Todd Dominey beats me to the punch, and says everything (and more) about software version naming schemes I was thinking of writing. Inspired by Adobe’s drop of the numerical versions in favor of a letter-based system (“CS”) for their new Creative Suite, the move seems to be a short-sighted marketing ploy in attempt to follow a trend set by Apple, Microsoft, and Macromedia.
I’ve always been a fan of Adobe’s products, as I live with them daily. While I’m curious to see the new versions of Photoshop and Illustrator, I worry Adobe is suffering from feature creep — trying to build too much into each application. From talking with a few beta testers, it sounds like Adobe may have taken some easy-to-use applications, and made them more difficult to use. Seems the applications have possibly grown too big for their britches. When I upgraded from Illustrator 9 to Illustrator 10 last year, I sat in horror at the backwards steps the application had taken. Unintuitive, horrible type rendering, uncomfortably slow, and hard-to-find functions I had grown used to. It only took a week of using 10, before uninstalling it and going back to version 9. Experiences like this make me hesitate to upgrade, even at a discounted price.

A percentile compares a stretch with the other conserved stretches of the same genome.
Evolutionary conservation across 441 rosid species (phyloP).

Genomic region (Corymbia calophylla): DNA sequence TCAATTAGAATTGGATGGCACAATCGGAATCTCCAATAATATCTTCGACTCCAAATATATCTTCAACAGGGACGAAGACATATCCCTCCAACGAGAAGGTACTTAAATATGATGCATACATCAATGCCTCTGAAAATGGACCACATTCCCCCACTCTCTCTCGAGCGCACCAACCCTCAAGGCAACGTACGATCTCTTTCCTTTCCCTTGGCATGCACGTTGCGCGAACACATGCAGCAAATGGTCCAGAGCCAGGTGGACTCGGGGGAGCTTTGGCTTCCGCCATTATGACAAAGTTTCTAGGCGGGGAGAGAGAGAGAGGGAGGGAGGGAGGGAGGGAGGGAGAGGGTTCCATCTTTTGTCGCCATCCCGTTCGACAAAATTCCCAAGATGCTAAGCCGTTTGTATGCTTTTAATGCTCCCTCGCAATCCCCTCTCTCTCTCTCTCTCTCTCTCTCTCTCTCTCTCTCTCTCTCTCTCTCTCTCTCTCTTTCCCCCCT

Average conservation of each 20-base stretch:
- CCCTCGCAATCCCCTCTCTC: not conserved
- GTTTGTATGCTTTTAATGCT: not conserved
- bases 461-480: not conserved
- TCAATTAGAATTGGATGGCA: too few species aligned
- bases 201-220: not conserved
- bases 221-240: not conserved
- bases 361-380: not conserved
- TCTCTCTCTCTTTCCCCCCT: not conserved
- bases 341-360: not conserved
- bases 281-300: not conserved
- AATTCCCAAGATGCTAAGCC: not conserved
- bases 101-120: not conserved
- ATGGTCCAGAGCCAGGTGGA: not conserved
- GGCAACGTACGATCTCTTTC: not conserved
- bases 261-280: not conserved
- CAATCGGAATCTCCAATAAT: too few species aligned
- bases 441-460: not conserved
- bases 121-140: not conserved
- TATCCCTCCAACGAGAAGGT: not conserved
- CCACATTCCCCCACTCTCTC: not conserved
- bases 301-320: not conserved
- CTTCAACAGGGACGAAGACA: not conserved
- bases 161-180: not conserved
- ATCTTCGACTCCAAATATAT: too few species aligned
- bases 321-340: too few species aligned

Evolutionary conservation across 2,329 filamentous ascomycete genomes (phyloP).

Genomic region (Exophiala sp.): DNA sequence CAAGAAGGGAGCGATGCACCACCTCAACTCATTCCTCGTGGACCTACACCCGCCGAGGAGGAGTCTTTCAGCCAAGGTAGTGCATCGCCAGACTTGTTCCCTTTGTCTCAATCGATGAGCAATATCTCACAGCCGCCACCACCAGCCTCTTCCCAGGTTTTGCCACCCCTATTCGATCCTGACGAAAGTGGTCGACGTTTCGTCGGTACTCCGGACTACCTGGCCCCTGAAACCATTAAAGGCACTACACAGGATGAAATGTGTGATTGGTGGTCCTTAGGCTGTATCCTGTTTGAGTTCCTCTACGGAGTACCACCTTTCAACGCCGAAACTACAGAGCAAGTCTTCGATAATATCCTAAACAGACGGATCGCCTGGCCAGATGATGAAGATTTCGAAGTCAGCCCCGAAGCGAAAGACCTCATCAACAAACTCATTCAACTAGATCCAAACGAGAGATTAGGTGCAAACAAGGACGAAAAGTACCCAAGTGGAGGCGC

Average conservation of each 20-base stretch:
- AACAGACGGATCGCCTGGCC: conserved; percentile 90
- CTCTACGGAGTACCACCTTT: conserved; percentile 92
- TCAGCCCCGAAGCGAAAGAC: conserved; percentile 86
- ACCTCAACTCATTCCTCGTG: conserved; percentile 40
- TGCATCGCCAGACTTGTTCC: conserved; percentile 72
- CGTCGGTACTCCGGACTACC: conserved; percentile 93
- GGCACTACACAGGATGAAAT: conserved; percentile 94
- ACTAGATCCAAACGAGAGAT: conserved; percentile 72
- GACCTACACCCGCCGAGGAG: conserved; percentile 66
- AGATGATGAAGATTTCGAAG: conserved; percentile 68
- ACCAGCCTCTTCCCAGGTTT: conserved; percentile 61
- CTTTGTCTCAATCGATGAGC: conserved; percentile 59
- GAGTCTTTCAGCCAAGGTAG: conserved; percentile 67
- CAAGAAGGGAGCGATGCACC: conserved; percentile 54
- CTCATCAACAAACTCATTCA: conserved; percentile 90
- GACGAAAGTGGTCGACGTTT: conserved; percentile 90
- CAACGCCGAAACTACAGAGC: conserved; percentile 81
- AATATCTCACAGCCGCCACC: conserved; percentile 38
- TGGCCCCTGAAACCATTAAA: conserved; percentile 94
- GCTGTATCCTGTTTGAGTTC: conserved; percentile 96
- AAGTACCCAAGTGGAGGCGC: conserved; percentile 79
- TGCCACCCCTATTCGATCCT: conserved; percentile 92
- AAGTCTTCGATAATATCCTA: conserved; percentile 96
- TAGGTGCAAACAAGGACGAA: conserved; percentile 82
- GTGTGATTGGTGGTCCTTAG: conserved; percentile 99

At some point, I think we’re going to need to see a little more “forking” of these mega-applications. Maybe it’s an option to buy different levels of the application with scaling feature sets. Or more flexibility during the install process to customize the features and depth of the application, with an option to go back later and install more if needed. Or, dare I say it, a pay-per-use or even a pay-per-feature system.
I give Adobe props for resisting the temptation to include the “X” in this round of version names.